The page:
Demographic survey questions are used to find out more personal information from survey-takers. Most demographic questions ask details about age, gender, professions, incomes, education level, and ethnicity.
But being put into boxes and endless excel sheets is not the nicest feeling. So it’s no surprise that people often ditch demographic surveys quickly. Often it’s right after the first question that asks for something personal like their annual income—which in some countries is as rude as insulting their mother.
So how do you create demographic questions that everyone feels comfortable answering? You don’t want to leave anyone thinking, “how dare they ask me that?”
If you’re a restaurant manager wondering how to tweak a crème brûlée recipe, maybe it doesn’t matter if it was a 40-year old marketer or a 14-year old student who said they loved it.
However, if you’re the Head of HR and want to find out the age or gender balance of the office, it might be a good idea to dig a little.
Write types of questions that give options for everyone.
Keep the quizzing to a minimum and stick to what’s expected. Don’t be like your nosy neighbor Carl. We’re gonna talk you through some common demographic question examples including:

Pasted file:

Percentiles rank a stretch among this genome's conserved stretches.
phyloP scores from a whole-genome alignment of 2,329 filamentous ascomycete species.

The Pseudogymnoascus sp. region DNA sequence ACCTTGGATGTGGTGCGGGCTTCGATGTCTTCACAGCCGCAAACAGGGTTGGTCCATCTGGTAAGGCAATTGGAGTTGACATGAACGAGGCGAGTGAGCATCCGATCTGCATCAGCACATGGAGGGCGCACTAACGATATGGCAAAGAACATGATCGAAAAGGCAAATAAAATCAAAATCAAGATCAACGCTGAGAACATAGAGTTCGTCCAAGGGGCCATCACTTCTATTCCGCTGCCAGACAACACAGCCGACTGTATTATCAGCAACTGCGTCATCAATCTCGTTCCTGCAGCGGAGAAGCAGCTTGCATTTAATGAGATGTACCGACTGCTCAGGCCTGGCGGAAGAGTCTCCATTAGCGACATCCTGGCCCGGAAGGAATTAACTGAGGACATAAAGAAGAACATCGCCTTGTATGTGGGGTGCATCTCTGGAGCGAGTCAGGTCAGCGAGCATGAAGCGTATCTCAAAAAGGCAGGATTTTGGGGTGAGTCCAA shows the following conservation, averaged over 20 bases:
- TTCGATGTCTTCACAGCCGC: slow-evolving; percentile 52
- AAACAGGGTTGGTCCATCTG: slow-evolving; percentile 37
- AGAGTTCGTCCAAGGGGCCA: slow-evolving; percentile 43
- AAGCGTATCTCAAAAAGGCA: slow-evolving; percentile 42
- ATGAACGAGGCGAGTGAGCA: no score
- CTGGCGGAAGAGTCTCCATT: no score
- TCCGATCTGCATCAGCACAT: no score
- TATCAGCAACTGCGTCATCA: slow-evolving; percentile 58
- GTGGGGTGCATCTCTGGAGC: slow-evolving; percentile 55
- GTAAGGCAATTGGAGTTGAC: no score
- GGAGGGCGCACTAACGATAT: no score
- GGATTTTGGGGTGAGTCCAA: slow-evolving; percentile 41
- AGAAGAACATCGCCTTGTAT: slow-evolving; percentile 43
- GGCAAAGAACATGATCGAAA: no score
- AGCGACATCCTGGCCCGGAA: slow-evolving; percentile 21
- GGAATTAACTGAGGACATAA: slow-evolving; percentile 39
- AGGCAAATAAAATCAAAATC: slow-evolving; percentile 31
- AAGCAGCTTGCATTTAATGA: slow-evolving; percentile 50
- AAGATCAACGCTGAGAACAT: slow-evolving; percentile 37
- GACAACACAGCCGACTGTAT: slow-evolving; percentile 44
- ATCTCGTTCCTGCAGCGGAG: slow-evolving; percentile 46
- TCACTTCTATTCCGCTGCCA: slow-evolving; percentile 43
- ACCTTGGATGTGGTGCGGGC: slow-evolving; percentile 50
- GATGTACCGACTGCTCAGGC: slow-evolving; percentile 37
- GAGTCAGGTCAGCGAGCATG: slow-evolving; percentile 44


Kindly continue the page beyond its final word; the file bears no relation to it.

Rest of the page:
How to ask for somebody’s age
How to ask about gender
Asking about marital status
Asking about household income
How to ask about ethnicity
You’ve sent out your demographic survey questions—nice job.
That’s not the end of this story though. Asking is the easy part, now you have to try and find some trends in the answers.
Do Baby Boomers rate your product more than Millennials? Are part-timers more or less likely to use your app on Wednesdays?
You can even cross-tabulate and discover that men over the age of 25 are your biggest fans. And that’s gonna cut your ad spend.
So this article was all about making awkward questions, well, less awkward.
Asking these questions will make your survey smoother, but to really make your demographic survey more conversational, you need to be appropriate—just like in a real conversation.
Don’t ask a sophomore student for their household income. They probably don’t know.
Do ask a recent college graduate their work status. You can find out how they’re doing in the big, bad world.
Don’t ask your grocery customers for their marital status. What does that have to do with how much they like bananas?
It’s possible to ask demographic questions in a chatty way—so don’t be afraid to ask.
Just ask in the right way.